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Insulating a Pet Door for Winter

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I have a pet door that my 3 little girls (doggies) go out during the day and night. The problem is that during the winter I am losing heat but hate to close off the door. If I do, I know they will soil the floor or carpet in the house. I have been thinking that if I make some sort of box that would butt up against the pet door (a kind of tunnel) it might keep the cold air from escaping outside as they go in and out. Does that sound like a good idea? If not could someone give me a better idea as to how I could do a better job of saving the heat.

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By foxfire (Guest Post)10/19/2004

my daughter solved her problem by placing a stiff carpet piece on the outside and then putting one on the inside of the doggie door also/her doggies lift up the carpet with their heads and go thru,then the one on the outside falls back into place when their out.

By Helmut [8]10/15/2004

Heat only rises, it never sinks.
You can get flexible ducting (like oversize dryer hose) big enough for the pets, or make a chute out of wood, make a hole in the wall with it's lowest point just a bit higher than the diameter of the ducting. Place the ducting from the floor up to the hole and down again on the outside. Heat gets trapped at the highest point and since it won't go down on the outside, it forms an air lock.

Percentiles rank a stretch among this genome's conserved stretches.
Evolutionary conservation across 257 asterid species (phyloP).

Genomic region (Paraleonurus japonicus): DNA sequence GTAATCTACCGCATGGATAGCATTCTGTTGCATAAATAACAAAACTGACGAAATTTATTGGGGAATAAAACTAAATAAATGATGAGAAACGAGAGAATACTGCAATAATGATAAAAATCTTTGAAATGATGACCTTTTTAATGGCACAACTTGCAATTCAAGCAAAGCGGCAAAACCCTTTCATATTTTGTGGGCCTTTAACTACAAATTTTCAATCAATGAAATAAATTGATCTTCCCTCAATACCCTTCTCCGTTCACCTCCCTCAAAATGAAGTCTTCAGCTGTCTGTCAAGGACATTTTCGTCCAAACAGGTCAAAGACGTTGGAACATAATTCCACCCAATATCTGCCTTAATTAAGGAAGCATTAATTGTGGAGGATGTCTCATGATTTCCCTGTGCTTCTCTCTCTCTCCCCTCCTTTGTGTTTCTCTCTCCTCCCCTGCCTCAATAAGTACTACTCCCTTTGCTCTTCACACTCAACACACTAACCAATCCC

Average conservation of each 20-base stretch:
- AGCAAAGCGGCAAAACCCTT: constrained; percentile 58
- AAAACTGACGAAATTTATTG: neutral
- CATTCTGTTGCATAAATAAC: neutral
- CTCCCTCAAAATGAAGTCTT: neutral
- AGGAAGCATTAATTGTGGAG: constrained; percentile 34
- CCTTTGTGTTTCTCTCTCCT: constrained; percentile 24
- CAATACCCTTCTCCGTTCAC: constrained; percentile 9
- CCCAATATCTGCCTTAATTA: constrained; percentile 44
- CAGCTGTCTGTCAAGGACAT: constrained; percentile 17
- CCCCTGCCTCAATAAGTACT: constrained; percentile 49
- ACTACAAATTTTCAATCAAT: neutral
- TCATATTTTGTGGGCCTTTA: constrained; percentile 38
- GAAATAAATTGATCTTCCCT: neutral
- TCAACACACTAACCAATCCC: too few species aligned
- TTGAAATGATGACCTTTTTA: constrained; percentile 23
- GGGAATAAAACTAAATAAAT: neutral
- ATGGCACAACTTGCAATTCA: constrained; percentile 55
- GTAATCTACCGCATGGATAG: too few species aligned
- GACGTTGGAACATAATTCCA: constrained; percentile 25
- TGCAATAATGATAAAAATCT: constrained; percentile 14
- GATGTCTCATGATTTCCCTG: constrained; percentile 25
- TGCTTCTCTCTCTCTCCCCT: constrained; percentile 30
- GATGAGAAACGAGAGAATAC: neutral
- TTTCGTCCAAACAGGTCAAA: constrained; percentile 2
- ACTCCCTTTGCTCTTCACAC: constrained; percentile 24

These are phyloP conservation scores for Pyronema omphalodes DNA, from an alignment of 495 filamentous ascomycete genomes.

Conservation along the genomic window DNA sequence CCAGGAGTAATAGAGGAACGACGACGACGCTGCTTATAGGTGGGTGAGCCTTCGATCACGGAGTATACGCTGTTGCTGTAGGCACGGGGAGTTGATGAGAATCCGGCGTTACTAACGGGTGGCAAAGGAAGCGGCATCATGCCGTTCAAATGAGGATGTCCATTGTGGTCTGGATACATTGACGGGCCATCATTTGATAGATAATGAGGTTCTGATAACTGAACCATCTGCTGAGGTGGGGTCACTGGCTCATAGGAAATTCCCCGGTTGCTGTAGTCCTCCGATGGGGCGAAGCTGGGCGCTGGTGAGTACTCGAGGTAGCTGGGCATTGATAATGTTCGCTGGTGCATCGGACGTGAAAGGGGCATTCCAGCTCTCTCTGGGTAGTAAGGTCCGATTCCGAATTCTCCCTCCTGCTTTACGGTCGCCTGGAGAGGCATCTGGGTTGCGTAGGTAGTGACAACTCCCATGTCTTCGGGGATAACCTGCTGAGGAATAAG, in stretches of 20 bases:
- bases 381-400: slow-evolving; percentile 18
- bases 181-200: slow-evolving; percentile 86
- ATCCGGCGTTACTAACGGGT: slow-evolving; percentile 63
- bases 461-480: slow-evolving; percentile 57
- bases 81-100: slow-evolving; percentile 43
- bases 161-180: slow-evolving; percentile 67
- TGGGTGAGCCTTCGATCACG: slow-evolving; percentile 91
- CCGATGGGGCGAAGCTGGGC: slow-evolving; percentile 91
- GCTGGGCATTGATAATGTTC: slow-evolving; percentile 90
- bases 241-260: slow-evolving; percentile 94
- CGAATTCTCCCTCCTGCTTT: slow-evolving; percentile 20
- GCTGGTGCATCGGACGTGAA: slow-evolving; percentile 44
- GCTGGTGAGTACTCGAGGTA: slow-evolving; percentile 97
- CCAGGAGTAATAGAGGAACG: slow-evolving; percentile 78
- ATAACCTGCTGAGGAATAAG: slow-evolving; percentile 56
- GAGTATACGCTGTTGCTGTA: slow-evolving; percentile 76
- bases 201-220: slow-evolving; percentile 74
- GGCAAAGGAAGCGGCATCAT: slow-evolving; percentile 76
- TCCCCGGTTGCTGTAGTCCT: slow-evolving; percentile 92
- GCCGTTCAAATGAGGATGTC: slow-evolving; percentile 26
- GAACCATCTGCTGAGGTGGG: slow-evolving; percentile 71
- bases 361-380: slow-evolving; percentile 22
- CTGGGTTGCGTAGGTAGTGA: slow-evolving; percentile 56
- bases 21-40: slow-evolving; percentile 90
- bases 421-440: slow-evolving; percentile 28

If the ground on the outside is lower than the inside floor, you can have the hole at floor level and the duct just going down to the outside ground from there.

If you have an upstairs and open windows up there, then of course the air lock trick does not work. In that case you need to hang a carpet or horse blanket into the tunnel from one end to the other, attached at the ends so that it lays loosely on the floor of the tunnel. Pulling a treat or toy on a string through the tunnel will teach the pets how to burrow under the blanket or carpet to get to the other side. Most pets are adventurous and smart enough that they catch on instantly.

By kathy (Guest Post)10/15/2004

We had the same problem and did the box thing on the outside. We built it so they go into the tunnel and out on the opposite end to make sort of an S. We put a carpet flap on the outside entrance door. In the inside we also put a plastic storage box in front of the dog door and store their dogfood in it. The whole thing works pretty well.

By Warren D. Lockaby [2]10/15/2004

If the pet door is fit pretty loosely you could snug it up with weather stripping. Also, it sounds like your critters are house trained, so I expect if you sealed the door up they would ask to be let out when they need to go. Housebroken dogs don't like to go in the house any more than we like them to. Of course with three of them, you may lose as much heat opening the door for them as you're losing with the doggie door.

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